House dust mites main cause of respiratory allergies in Singapore: researchers

A recent study says the primary cause of respiratory allergies in Singapore is exposure to house dust mites. (Getty Images)

The primary cause of respiratory allergies in Singapore is exposure to house dust mites, according to a study by the country’s national research agency and the National University of Singapore (NUS).

Scientists and clinicians from A*STAR’s Singapore Immunology Network (SIgN) and NUS also suggested that changes in lifestyle resulting in more time spent indoors increase the exposure to high loads of house dust mite allergens.

Their findings were published in an article in the latest issue of scientific journal “Allergy”. In the article, the researchers noted that around 80 per cent of some 8,000 participants were reactive to house dust mites, while only showing minor reactivity to any other allergen.

They said this high rate of reactions from house dust mites are strongly correlated with increased rates of allergic rhinitis and asthma in Singapore.

The researchers also found that participants who originate from non-tropical countries were less likely to become sensitive to house dust mites when they first arrived in Singapore but then became more likely to become sensitive as they spent more time in the country.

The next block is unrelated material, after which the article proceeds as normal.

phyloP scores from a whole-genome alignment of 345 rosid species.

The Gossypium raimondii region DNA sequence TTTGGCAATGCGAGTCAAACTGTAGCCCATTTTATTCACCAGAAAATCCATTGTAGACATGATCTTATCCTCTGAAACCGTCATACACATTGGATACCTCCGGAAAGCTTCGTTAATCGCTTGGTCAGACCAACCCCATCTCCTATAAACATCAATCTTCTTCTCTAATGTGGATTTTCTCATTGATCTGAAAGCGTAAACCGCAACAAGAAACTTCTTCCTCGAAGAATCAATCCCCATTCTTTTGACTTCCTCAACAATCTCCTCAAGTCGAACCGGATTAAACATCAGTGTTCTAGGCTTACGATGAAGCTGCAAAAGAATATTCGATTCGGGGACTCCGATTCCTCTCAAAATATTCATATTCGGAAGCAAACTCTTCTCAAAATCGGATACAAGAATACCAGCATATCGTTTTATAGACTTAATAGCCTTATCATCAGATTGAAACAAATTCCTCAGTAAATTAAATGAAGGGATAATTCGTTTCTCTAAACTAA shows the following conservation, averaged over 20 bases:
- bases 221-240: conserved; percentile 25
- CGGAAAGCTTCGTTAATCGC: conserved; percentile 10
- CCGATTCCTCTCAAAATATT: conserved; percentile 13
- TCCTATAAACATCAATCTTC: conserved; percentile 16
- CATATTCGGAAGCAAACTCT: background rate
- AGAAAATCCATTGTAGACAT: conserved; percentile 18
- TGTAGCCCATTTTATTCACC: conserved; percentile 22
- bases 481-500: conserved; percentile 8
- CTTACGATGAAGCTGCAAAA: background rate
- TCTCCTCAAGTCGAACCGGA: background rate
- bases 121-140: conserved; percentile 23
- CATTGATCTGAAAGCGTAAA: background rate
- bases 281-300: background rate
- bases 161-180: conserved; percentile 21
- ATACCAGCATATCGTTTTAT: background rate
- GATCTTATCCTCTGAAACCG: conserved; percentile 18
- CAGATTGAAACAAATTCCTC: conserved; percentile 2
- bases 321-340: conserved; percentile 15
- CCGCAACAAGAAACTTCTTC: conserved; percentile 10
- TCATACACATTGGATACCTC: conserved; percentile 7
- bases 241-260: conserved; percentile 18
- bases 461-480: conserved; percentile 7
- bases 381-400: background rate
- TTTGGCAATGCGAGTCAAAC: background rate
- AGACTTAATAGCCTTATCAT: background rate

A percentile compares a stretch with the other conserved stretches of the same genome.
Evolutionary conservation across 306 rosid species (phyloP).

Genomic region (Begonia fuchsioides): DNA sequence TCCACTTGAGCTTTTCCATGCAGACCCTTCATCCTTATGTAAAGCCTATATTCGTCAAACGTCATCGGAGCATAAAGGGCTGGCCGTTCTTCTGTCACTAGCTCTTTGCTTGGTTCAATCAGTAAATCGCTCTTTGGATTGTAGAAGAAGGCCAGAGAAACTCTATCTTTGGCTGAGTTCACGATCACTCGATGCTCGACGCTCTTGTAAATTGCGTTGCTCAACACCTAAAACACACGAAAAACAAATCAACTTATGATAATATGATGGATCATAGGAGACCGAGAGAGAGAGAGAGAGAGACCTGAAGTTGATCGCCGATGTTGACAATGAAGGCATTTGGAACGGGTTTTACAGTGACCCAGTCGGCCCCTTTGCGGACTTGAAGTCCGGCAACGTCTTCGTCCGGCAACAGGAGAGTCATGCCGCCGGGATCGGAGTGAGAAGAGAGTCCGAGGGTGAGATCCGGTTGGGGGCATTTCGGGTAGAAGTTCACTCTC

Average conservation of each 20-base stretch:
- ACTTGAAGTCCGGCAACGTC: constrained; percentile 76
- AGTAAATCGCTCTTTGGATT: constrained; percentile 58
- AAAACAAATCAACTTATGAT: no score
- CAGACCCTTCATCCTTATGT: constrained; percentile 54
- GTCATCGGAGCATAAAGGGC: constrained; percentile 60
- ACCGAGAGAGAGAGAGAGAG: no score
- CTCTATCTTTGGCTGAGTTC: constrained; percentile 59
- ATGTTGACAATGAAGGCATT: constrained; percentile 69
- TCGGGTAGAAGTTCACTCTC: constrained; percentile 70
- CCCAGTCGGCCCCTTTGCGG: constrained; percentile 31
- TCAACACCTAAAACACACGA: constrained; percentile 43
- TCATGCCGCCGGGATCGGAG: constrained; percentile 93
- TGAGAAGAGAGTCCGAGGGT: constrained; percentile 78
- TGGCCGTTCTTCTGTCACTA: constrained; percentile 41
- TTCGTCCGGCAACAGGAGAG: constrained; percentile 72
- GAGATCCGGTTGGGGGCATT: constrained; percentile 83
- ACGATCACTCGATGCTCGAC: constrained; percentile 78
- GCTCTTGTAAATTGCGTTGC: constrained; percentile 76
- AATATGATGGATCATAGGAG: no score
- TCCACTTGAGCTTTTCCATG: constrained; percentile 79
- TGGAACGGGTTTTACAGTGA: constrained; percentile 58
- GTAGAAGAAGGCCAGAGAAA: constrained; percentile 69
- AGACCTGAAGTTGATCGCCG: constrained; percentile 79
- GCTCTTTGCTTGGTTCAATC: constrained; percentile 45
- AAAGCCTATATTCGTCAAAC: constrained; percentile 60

The increase in “sensitisation” rates was accompanied by an increase in airway allergies, they noted.

Meanwhile, migrants from countries which have similar tropical climate to Singapore, such as Malaysia, showed comparable rates as Singaporeans, the researchers added.

The researchers also noted that with the identification of this trigger and its dominance in Singapore, scientists can develop more effective allergy mitigation strategies and improve quality of life for sufferers.

According to the World Health Organisation (WHO), it is estimated that approximately 300 million people suffer from asthma worldwide and even more are affected by allergic rhinitis.

Both conditions are now increasingly common in Southeast Asian populations.

The new study also revealed that close to 15 per cent of Singapore’s adult population are affected by asthma and nearly 40 per cent are troubled by allergic rhinitis.

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